However, I don’t think that’s the case necessarily. I agree that Rapture with Ryan at its head was always going to fail, but not for the same reason.

 

While market economies create wealth inequality, they also raise more people out of poverty than any other economic system humans have ever developed. There’s a reason the United States is the wealthiest nation in the history of planet earth, and it’s because of the free market. There’s a reason the global poverty rate fell fifty percent in less than a hundred years, and it’s because of free markets. But society does not stand on one leg.

 

Ryan was staunchly anti-religious, and he made rapture in accordance with this value. This is what crumbles societies. This is what caused Ryan’s paradise to fall.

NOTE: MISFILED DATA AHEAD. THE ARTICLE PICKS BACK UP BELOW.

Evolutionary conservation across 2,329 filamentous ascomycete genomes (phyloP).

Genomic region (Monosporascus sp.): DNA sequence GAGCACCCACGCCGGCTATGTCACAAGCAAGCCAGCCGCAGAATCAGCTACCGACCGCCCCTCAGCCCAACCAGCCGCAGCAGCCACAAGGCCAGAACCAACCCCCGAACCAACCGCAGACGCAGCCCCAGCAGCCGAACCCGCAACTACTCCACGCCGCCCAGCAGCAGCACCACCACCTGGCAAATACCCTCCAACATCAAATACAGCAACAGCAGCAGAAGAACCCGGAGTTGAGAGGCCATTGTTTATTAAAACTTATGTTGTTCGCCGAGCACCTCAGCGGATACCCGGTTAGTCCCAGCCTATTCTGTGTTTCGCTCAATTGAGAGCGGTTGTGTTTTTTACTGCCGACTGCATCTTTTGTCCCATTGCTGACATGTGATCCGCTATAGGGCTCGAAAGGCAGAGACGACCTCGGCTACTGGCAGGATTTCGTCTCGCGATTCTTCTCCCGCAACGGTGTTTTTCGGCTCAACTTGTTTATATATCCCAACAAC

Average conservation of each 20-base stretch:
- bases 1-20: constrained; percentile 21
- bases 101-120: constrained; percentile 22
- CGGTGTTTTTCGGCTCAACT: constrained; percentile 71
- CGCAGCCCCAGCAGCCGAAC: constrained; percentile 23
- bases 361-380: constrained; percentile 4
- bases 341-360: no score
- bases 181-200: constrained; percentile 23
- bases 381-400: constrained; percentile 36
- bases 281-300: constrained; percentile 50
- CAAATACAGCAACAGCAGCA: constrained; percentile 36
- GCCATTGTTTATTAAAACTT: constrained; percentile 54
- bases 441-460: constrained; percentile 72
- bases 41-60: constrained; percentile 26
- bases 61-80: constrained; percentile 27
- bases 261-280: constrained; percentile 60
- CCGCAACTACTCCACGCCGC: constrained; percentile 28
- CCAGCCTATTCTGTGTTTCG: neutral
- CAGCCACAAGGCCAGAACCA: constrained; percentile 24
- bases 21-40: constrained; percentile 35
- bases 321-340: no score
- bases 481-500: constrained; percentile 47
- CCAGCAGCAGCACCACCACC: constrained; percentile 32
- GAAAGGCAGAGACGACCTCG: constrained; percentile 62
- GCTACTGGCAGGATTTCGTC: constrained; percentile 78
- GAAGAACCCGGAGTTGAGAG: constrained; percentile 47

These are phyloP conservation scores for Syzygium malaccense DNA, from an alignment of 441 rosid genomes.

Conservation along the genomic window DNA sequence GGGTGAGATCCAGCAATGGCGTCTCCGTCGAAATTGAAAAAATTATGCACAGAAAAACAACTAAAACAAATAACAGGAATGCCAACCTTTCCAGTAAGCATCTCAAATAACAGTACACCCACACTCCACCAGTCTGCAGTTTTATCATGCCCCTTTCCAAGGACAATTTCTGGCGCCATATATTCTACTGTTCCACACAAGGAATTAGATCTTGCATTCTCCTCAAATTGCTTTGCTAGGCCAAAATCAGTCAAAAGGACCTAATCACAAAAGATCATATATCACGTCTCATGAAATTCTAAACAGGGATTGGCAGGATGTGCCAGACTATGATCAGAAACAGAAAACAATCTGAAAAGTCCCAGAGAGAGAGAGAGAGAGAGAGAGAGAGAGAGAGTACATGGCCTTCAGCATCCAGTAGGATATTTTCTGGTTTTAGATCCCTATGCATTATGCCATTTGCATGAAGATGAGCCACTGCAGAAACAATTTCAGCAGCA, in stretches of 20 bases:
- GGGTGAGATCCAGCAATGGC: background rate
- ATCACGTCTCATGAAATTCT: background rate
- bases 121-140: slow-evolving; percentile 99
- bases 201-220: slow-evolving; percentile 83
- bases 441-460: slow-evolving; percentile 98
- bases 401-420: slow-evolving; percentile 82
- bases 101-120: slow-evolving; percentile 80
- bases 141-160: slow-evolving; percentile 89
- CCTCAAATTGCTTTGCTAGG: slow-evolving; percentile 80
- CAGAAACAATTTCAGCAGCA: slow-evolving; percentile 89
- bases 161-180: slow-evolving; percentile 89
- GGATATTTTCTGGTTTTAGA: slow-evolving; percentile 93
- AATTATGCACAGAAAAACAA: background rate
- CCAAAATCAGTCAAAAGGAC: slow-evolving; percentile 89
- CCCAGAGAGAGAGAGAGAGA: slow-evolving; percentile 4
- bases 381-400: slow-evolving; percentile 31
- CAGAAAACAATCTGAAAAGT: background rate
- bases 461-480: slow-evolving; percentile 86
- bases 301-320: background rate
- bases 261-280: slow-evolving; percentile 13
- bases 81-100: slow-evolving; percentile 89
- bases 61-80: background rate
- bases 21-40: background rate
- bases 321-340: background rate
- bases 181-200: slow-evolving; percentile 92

When a society lacks religion, the fundamental principles and moral precepts that a civilization bases itself upon, that society collapses. Religion is the cornerstone of civilization, not some afterthought we can discard at will.

 

Ryan seemed to think that liberty was the highest value, that Man, when allowed to do as he saw fit, was in himself complete. But that is just not true. Liberty for liberty’s sake is of no use to Man. Freedom is of use, only that we may angle ourselves towards the good. But when the good is ourselves, when Man strives towards money or power, he idolizes himself. Man, therefore, puts himself on God’s throne, making his own precepts and values. Whatever Man sees as good becomes his value hierarchy, whether it be identity, money, pleasure, possession, food, etc. These examples, by the way, all lead to the “seven deadly sins” (greed, lust, envy, gluttony, wrath, sloth, and pride).